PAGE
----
$$ q_p B = \frac{E v}{r} $$

Hence:

$$ E = \frac{q_p B r}{v} $$

A larger ring would have a smaller radius of curvature, and so particles could be given higher energies and still be kept on track with a given field strength. For example, using the LHC-type 9 Tesla magnets in a 100 km-circumference collider, rather than a 27 km one, would allow an increase of the collision energy to 50 TeV. Clearly, the limitation on size is the cost.

Alternatively, for a fixed-size ring, further increasing the beam energy means having to increase the field strength. The limiting factor for the field strength is local heating in the superconducting coils, caused in turn by movement due to the high fields themselves. The heating causes the coils to cease to be superconducting; this is called quenching. The magnet starts to conduct normally, and releases a large part of its stored energy as heat, which in turn boils off the liquid helium coolant and induces high pressures. (Note that, during preparations, quenching is done deliberately to increase the strength of the field that the magnets can support. The field is gradually increased until quenching occurs; when this process is repeated, the quenching occurs at a higher field strength. This is continued until the magnets can support a sufficiently high field for the beam energy required. The process is called training, and takes months.)

Furthermore, protons, like electrons and other charged particles, emit synchrotron radiation and thus lose energy when they travel in circular orbits such as in the LHC. The radiated power goes as the fourth power of \(\gamma\), and since the energy of a relativistic proton is \(\gamma m_p\), the rate of energy loss is proportional to the fourth power of the beam energy. Clearly also, the loss is worse for electrons and positrons, because of their lower mass, than for protons.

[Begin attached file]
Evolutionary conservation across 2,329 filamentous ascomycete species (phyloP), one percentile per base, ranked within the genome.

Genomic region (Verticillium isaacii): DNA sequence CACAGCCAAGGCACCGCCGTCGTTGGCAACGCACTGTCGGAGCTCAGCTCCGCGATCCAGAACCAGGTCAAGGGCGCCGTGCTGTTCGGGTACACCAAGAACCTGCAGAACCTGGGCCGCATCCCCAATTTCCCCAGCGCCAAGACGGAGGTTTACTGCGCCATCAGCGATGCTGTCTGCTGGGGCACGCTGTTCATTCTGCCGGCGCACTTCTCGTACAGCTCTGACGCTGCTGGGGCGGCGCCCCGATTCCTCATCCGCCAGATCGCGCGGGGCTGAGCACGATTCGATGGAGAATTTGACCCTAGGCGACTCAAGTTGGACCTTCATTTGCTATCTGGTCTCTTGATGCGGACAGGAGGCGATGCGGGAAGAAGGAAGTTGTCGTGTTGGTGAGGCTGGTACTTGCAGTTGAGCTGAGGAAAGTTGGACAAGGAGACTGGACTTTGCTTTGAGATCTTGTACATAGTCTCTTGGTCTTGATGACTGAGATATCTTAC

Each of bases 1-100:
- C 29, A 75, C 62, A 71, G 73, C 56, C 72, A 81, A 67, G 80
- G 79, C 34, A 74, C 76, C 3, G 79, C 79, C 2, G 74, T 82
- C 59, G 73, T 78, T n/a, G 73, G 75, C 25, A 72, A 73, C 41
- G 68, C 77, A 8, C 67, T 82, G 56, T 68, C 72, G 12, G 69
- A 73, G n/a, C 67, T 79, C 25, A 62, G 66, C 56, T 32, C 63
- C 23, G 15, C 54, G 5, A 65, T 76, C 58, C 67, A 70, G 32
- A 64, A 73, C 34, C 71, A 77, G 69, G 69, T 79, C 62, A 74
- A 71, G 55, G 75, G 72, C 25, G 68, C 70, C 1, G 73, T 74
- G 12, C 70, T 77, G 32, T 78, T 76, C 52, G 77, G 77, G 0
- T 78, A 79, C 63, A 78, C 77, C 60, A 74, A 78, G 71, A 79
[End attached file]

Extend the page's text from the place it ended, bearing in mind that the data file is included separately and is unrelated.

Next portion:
Is the beam energy all that matters?

The other important aspect of a particle collider is the intensity of the beam, which dictates the rate of collisions. This is usually characterised by a quantity called the luminosity.

Working out the collision rate is fairly simply. It helps to know that the particles are actually grouped into bunches, rather than being a continuous stream. If we imagine one beam as a stationary target and the other beam as impacting on it (with twice the nominal collision energy), it makes it easier to work out the collision rate. The number of protons in the target bunch is \(n_T\), and the cross-sectional area of each proton is \(\sigma\), so the total area 'blocked out' by the target protons in \(n_T\sigma\). The actual cross-sectional area of the beam is \(\pi r^2\); so the proportion of this that's blocked out by protons is \(n_T\sigma / \pi r^2\) - the rest of the area is empty space. (This assumes that the protons in the bunch are spaced out enough that, if we were to look along the length of the 'target' beam, none of the protons further away from us would be hidden behind any others. Because the size of the protons is so astonishingly tiny relative to the cross-sectional area of the beam, this is a fair assumption).

Now, when the incident bunch of protons, \(n_I\), impacts the target bunch, the fraction of them that collide with a proton in the target is equal to the fraction of the total area that's blocked out by target protons; which we've already determined to be \(n_T\sigma / \pi r^2\). Hence there are \(n_In_T\sigma / \pi r^2\) collisions for every bunch crossing. If the rate of bunch crossings is \(f\), then the overall collision rate is \(fn_In_T\sigma / \pi r^2\).